I compost my kitchen scraps, grass cutting, and leaves in pots. I don't have room for composting bins or a space in the ground. It works fine, I have tons of worms and the kitchen scraps are devoured very quickly. I was attending a gardening class at one of our local nurseries and we got on the subject of using compost. The person leading the class said not to use compost in pots, as it is too high in nitrogen and will burn the plants.
I generally mix the compost with soil and have had good luck with growing my vegetables in pots, but wondered if I should be concerned? I am trying to not have to buy potting soil and was hoping that by mixing the compost with my regular dirt I could create a healthy soil for my container plants. Am I causing more damage to the plants and good? Please help.
Hardiness Zone: 10b
By Janice from CA
The below link is a similar idea to yours, but they use a small portion of ground to bury in the compost bin:
Burying a portion of it in the ground would be best. But if you plan to keep it in pots I would make sure your compost is getting plenty of oxygen by drilling small holes in the pot. Also moving the stuff around in the pot every couple of weeks would be good too. Add some moisture every now and then (but not too much moisture or it will start to decompose into a moldy mess which is not what you want. Mold can be very harmful to the respiratory system, you should use a dust mask when mixing compost anyway). Make sure your bin has a lid to keep the mold and other pathogens from entering your home! Keeping it outside or possibly in the garage would be best.
You may want to introduce some beneficial microbes like BOKASHI into your compost bin as well:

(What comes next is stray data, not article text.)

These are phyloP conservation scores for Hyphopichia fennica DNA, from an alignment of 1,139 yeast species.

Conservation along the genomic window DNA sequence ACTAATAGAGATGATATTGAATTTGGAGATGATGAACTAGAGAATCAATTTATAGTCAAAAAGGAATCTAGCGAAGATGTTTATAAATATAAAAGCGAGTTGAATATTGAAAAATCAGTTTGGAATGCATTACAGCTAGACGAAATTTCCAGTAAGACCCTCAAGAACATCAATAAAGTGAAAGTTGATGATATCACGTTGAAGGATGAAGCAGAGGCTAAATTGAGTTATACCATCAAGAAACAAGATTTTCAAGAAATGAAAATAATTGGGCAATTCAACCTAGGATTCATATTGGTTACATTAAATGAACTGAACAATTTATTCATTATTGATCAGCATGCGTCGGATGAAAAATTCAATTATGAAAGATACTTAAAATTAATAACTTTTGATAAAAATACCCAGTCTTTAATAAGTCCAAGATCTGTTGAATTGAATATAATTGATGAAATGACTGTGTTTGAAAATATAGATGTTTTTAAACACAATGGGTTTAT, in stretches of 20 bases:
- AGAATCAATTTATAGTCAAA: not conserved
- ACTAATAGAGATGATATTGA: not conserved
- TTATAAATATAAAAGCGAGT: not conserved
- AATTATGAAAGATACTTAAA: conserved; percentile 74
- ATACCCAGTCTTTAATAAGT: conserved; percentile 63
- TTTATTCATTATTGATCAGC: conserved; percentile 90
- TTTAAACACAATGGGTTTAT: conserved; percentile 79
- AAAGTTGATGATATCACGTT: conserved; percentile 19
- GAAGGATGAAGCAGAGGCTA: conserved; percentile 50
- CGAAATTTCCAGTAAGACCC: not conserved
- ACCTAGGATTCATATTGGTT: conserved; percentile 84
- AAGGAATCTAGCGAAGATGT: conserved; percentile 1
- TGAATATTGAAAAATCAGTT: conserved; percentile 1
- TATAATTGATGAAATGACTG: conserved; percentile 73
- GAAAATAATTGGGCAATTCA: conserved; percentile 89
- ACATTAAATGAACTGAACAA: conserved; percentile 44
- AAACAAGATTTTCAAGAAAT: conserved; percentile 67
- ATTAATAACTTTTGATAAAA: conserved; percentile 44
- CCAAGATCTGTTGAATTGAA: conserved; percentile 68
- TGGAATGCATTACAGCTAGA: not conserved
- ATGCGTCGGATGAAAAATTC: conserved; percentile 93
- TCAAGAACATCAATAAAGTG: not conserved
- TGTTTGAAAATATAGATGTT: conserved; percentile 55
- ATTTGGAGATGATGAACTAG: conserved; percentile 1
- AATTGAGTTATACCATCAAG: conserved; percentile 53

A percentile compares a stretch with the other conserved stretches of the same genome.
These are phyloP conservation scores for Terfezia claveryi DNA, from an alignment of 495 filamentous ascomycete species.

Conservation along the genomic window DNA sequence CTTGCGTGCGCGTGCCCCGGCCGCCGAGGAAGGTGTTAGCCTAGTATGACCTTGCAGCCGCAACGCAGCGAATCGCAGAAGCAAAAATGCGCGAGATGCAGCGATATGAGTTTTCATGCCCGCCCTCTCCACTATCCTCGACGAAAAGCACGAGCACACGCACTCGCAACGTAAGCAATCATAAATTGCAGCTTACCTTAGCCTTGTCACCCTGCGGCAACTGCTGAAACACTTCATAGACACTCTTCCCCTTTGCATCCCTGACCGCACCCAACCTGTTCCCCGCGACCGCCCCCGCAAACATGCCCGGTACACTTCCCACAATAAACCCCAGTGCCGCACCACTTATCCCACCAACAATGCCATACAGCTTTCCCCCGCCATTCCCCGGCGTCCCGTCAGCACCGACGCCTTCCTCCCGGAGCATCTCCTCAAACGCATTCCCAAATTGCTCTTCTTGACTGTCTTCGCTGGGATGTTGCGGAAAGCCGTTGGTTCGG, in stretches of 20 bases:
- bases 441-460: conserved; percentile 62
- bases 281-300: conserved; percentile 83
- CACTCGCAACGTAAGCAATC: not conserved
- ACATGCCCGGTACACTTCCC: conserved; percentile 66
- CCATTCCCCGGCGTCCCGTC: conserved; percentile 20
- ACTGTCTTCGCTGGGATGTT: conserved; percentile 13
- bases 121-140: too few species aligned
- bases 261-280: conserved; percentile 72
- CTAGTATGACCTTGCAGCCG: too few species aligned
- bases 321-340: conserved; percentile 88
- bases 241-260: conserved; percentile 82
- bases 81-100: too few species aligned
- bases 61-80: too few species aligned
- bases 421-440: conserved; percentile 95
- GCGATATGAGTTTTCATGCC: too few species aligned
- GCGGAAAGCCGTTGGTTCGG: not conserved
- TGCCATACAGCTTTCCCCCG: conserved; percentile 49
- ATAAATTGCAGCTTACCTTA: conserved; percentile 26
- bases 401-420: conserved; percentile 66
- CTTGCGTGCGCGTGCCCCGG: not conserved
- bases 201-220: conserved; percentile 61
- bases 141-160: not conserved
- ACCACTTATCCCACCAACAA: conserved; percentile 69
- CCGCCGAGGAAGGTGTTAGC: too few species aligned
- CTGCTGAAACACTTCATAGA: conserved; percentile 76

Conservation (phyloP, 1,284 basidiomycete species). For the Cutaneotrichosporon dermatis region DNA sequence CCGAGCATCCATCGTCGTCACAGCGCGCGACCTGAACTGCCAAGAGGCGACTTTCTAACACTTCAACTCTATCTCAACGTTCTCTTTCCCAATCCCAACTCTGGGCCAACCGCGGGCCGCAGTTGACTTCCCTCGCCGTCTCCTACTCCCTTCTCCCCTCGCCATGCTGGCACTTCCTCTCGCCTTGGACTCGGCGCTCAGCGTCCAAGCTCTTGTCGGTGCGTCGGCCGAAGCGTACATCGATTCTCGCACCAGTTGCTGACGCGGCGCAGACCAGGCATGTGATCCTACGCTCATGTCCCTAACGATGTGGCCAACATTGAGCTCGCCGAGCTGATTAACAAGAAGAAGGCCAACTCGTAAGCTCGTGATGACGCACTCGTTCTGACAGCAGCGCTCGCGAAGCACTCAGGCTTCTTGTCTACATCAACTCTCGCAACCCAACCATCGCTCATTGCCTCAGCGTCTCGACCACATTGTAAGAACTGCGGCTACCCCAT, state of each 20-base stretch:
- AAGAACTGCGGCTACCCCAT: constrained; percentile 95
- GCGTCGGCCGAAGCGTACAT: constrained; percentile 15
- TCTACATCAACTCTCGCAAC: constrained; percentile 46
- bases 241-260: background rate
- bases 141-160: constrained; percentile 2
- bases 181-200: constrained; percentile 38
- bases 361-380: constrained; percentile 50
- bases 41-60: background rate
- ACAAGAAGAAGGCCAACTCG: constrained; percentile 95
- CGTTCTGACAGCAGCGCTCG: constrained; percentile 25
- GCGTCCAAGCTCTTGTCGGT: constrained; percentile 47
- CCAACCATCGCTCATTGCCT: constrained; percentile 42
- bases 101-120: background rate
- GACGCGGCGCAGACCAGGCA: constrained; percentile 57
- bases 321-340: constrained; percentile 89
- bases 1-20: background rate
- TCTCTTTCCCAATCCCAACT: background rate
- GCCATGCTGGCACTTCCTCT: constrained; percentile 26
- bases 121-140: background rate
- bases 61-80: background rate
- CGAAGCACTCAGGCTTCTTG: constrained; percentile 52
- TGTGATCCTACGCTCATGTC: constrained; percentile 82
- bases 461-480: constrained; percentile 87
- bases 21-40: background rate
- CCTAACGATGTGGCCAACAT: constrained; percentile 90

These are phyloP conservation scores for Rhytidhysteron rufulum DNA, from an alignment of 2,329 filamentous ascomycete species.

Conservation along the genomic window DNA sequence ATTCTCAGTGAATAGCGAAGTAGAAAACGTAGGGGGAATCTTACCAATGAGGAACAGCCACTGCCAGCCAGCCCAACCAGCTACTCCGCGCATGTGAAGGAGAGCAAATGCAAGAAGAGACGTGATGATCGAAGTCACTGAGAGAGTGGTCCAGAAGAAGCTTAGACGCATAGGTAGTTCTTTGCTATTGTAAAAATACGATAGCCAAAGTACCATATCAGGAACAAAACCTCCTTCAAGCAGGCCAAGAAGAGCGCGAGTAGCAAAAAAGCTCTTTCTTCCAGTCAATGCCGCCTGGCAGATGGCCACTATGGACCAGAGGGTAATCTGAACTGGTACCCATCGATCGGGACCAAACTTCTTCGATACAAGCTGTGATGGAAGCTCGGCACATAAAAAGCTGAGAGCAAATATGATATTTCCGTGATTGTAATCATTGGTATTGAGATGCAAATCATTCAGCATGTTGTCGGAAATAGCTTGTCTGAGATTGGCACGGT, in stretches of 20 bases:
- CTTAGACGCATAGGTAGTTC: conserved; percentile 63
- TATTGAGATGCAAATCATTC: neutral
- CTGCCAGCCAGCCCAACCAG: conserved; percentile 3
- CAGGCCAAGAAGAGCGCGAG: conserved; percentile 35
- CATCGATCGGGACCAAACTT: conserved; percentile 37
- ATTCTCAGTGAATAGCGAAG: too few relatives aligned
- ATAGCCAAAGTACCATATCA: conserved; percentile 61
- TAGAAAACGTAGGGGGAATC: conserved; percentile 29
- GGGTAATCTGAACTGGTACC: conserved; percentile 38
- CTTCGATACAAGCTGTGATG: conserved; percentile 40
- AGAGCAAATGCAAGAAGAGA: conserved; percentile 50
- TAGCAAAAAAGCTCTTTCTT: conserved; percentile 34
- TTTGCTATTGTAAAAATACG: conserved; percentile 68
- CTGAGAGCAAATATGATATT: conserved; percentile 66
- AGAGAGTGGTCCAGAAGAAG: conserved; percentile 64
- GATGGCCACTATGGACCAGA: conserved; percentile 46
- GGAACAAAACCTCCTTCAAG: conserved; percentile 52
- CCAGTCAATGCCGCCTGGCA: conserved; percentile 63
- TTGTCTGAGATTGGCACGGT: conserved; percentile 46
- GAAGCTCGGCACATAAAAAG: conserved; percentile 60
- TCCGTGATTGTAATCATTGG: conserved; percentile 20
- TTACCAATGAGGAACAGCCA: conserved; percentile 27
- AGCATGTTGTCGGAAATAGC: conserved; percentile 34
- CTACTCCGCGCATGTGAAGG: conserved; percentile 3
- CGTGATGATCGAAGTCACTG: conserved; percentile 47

Some of the best things to put in your soil besides composted fruits and veggies is composted animal byproducts like fish emulsion, bonemeal, composted chicken crap etc. You would not want this in your compost bin but these things are very beneficial, probably more beneficial than composted veggie scraps from your kitchen.
Also, you will want some trace minerals in there. Azomite Powder and or Limestone Powder adds organic trace minerals to soil.
Hopefully all of this will insure a very large reward in your near future! Good luck!
I was wondering what type of pots you are using. I don't have a lot of space either and would like to do some composting. I saw where those plastic storage tubs could be used for that. I do have room to use the tub. Where did you get your worms?
I just have some large plastic flower pots that I've purchased at Home Depot. In fact they are the same large pots that I put my tomatoes, cucumbers, and bell peppers in (I have a couple extra). I just started by putting in a little bit of soil in the bottom, then the kitchen scraps, a few dry leaves (when I have them) and some grass cutting that I saved in a trash bag from the summer. Each week I just add my kitchen scraps, a little more dirt, and if I have dry leaves or grass cuttings I'll add them. I mix it all up with a small trowel and cover the pot with a black trash bag. When I first stated I noticed after a couple of weeks a few red worms (they probably got in the pot either through the drain holes in the bottom or from the grass cuttings I had stored).
I never bought any worms at all they just appeared. And now whenever I turn the soil there are tons of big fat red worms. We have always had worms in our soil (big night crawlers in our grass) so I guess we live in an area where worms are very abundant. On a side note, the reason I cover the pots is to keep it dark, I read that worms like it dark. And during the warmer summer months at least once or twice a week, I add some water (not a lot) to the pots to keep it moist. During the winter the kitchen scraps have enough moisture.